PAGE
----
One of the guiding ideas behind the project was that it’s impossible to have a truly in-depth conversation about feminism without acknowledging it as a universally relevant topic. “I’m really proud of the range of people that have been willing to work with us and the strength of the project comes from the collaboration and juxtaposition of all these different voices,” Thompson said. The artists and writers brought into this project are “a beautiful motley assortment of talent”: male and female, emerging artists and established veterans, jocks and academics, gay and straight and everything in between. Contributors are as diverse as Roxanne Gay, assistant professor of English at Eastern Illinois University and co-editor of the literary magazine PANK, and humorist Dave Barry. “Visually the book will be a feast as well; we have outdoor photographers and master painters, cartoonists and landscape painters.”
In “The Hand of Yael,” Tim Lash reimagines, via screenplay, the Hebrew legend of the heroine who delivered Israel from the hands of King Jabin by brutally crushing Sisera’s skull with a tent peg and mallet. This is accompanied by the work of illustrative painter and portraitist Chris Crites. One chapter features “Strength,” a short story by Dan Mickelson, and photographs by Jason Thompson of RMI Guide Katie Bono, who recently completed the fastest ascent of Mt. Rainier by any female climber. Together, they celebrate the fortitude women bring to bear in athletic competition, childbirth, and changing a tire. In another chapter, “A Short History of My Breast Cancer In Bombshells”, poet and memoirist Eva Saulitis shares a raw and strikingly honest account of her own experience, illustrated by a series of drawings by Seattle-based painter Kate Protage that perfectly capture the intimacy of the examined self, at once evocative of the way women view themselves and of the literal self examination our doctors extol us to perform every month.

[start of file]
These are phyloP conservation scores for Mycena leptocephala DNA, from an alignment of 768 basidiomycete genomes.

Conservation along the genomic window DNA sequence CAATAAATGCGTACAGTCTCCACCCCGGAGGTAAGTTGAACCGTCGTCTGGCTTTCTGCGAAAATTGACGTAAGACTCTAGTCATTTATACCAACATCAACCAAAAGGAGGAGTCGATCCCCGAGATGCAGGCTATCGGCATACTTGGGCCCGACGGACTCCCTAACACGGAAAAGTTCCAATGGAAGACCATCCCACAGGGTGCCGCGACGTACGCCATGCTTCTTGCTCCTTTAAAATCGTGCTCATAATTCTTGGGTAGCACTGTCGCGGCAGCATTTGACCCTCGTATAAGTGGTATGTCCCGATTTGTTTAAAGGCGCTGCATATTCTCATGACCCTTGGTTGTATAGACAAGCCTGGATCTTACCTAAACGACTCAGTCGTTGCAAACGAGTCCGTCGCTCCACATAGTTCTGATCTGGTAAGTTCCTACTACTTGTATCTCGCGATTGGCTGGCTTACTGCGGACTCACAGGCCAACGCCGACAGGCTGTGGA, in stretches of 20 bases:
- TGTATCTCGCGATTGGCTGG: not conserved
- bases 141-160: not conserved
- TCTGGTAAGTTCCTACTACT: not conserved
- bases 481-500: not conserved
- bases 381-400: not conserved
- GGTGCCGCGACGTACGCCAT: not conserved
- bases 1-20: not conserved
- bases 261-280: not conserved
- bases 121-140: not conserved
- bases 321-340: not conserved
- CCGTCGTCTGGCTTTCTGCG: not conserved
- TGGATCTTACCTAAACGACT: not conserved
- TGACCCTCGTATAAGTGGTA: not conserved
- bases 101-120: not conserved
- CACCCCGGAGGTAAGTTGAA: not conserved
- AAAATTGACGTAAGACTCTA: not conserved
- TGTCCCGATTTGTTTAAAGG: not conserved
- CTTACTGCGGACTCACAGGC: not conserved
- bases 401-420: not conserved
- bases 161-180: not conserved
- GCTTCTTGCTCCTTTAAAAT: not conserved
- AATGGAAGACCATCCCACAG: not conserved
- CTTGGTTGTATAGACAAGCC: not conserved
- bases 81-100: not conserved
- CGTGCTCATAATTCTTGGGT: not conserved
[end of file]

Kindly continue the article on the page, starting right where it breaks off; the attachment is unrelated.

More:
Siolo Thompson says that at the outset of the project she felt compelled to inform people that they were NOT making a pin-up book. “I was worried that the artwork that came in would be a literal reflection of the title rather than a conversation about feminism.” She needn’t have worried. The Better Bombshell is a powerful compendium of truly thoughtful artistic works about strength and spirit, sex and family, guns and gender violence, and the construction of beauty and activism, among other things.
There have been some provocative and engaging comments in response to Angela’s post, so be sure to head over to Feministe to see the full post and read the discussion. Huge thanks to writer Angela Eloise Smalley!